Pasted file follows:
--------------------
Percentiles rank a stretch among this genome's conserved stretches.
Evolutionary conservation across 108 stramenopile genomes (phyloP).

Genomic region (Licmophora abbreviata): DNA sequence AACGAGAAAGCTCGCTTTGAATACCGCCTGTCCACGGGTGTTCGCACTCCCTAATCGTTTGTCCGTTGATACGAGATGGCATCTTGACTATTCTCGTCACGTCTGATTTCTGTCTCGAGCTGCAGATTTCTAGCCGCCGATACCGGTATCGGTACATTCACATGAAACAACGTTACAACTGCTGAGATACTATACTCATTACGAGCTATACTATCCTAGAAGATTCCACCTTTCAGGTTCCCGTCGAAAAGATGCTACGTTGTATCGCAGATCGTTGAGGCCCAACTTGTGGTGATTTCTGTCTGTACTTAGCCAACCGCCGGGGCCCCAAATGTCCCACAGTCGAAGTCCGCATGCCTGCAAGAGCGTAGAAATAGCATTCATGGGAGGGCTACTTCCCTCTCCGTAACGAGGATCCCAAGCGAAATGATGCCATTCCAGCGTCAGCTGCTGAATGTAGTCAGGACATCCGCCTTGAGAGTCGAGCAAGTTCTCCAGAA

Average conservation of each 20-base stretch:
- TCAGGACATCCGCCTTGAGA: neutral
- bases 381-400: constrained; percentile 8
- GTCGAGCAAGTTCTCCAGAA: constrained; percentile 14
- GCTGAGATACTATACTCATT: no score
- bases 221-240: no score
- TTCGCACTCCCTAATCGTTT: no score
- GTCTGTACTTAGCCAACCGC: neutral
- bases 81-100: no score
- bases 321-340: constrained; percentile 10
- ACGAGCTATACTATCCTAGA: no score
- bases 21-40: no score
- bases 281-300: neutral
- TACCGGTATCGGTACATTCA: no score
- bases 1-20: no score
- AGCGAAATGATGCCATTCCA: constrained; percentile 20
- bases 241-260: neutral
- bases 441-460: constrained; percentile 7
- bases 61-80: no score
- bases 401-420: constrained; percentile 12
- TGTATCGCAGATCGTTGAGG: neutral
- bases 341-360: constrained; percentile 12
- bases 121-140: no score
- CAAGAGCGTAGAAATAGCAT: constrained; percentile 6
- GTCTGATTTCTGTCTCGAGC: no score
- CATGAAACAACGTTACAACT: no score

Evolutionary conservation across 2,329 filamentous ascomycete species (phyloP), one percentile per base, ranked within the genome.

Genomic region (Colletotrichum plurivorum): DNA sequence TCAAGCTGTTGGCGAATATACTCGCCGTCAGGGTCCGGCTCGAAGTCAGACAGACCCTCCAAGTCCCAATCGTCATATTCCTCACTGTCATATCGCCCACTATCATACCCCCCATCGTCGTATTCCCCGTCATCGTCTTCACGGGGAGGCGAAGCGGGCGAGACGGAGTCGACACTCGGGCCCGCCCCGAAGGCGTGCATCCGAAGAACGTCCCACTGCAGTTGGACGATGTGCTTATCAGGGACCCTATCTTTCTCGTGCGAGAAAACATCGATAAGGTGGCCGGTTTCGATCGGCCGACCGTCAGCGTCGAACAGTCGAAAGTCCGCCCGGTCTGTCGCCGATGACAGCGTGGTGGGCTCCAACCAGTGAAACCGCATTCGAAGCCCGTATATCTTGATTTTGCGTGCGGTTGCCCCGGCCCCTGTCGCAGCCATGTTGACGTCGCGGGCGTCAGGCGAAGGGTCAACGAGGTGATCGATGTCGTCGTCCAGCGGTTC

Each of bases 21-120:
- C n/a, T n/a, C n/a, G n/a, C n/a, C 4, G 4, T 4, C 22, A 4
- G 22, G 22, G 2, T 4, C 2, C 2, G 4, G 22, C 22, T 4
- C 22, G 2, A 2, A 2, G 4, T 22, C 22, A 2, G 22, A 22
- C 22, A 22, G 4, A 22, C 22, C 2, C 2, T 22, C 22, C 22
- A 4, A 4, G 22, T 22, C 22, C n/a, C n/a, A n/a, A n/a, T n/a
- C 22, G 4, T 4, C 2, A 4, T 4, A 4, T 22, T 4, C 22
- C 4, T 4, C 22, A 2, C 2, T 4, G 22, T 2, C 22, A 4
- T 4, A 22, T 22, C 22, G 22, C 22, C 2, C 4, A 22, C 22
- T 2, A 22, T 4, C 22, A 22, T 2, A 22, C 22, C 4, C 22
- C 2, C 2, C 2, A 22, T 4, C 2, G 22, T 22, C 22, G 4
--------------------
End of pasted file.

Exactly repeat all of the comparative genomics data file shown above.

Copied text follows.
Percentiles rank a stretch among this genome's conserved stretches.
Evolutionary conservation across 108 stramenopile genomes (phyloP).

Genomic region (Licmophora abbreviata): DNA sequence AACGAGAAAGCTCGCTTTGAATACCGCCTGTCCACGGGTGTTCGCACTCCCTAATCGTTTGTCCGTTGATACGAGATGGCATCTTGACTATTCTCGTCACGTCTGATTTCTGTCTCGAGCTGCAGATTTCTAGCCGCCGATACCGGTATCGGTACATTCACATGAAACAACGTTACAACTGCTGAGATACTATACTCATTACGAGCTATACTATCCTAGAAGATTCCACCTTTCAGGTTCCCGTCGAAAAGATGCTACGTTGTATCGCAGATCGTTGAGGCCCAACTTGTGGTGATTTCTGTCTGTACTTAGCCAACCGCCGGGGCCCCAAATGTCCCACAGTCGAAGTCCGCATGCCTGCAAGAGCGTAGAAATAGCATTCATGGGAGGGCTACTTCCCTCTCCGTAACGAGGATCCCAAGCGAAATGATGCCATTCCAGCGTCAGCTGCTGAATGTAGTCAGGACATCCGCCTTGAGAGTCGAGCAAGTTCTCCAGAA

Average conservation of each 20-base stretch:
- TCAGGACATCCGCCTTGAGA: neutral
- bases 381-400: constrained; percentile 8
- GTCGAGCAAGTTCTCCAGAA: constrained; percentile 14
- GCTGAGATACTATACTCATT: no score
- bases 221-240: no score
- TTCGCACTCCCTAATCGTTT: no score
- GTCTGTACTTAGCCAACCGC: neutral
- bases 81-100: no score
- bases 321-340: constrained; percentile 10
- ACGAGCTATACTATCCTAGA: no score
- bases 21-40: no score
- bases 281-300: neutral
- TACCGGTATCGGTACATTCA: no score
- bases 1-20: no score
- AGCGAAATGATGCCATTCCA: constrained; percentile 20
- bases 241-260: neutral
- bases 441-460: constrained; percentile 7
- bases 61-80: no score
- bases 401-420: constrained; percentile 12
- TGTATCGCAGATCGTTGAGG: neutral
- bases 341-360: constrained; percentile 12
- bases 121-140: no score
- CAAGAGCGTAGAAATAGCAT: constrained; percentile 6
- GTCTGATTTCTGTCTCGAGC: no score
- CATGAAACAACGTTACAACT: no score

Evolutionary conservation across 2,329 filamentous ascomycete species (phyloP), one percentile per base, ranked within the genome.

Genomic region (Colletotrichum plurivorum): DNA sequence TCAAGCTGTTGGCGAATATACTCGCCGTCAGGGTCCGGCTCGAAGTCAGACAGACCCTCCAAGTCCCAATCGTCATATTCCTCACTGTCATATCGCCCACTATCATACCCCCCATCGTCGTATTCCCCGTCATCGTCTTCACGGGGAGGCGAAGCGGGCGAGACGGAGTCGACACTCGGGCCCGCCCCGAAGGCGTGCATCCGAAGAACGTCCCACTGCAGTTGGACGATGTGCTTATCAGGGACCCTATCTTTCTCGTGCGAGAAAACATCGATAAGGTGGCCGGTTTCGATCGGCCGACCGTCAGCGTCGAACAGTCGAAAGTCCGCCCGGTCTGTCGCCGATGACAGCGTGGTGGGCTCCAACCAGTGAAACCGCATTCGAAGCCCGTATATCTTGATTTTGCGTGCGGTTGCCCCGGCCCCTGTCGCAGCCATGTTGACGTCGCGGGCGTCAGGCGAAGGGTCAACGAGGTGATCGATGTCGTCGTCCAGCGGTTC

Each of bases 21-120:
- C n/a, T n/a, C n/a, G n/a, C n/a, C 4, G 4, T 4, C 22, A 4
- G 22, G 22, G 2, T 4, C 2, C 2, G 4, G 22, C 22, T 4
- C 22, G 2, A 2, A 2, G 4, T 22, C 22, A 2, G 22, A 22
- C 22, A 22, G 4, A 22, C 22, C 2, C 2, T 22, C 22, C 22
- A 4, A 4, G 22, T 22, C 22, C n/a, C n/a, A n/a, A n/a, T n/a
- C 22, G 4, T 4, C 2, A 4, T 4, A 4, T 22, T 4, C 22
- C 4, T 4, C 22, A 2, C 2, T 4, G 22, T 2, C 22, A 4
- T 4, A 22, T 22, C 22, G 22, C 22, C 2, C 4, A 22, C 22
- T 2, A 22, T 4, C 22, A 22, T 2, A 22, C 22, C 4, C 22
- C 2, C 2, C 2, A 22, T 4, C 2, G 22, T 22, C 22, G 4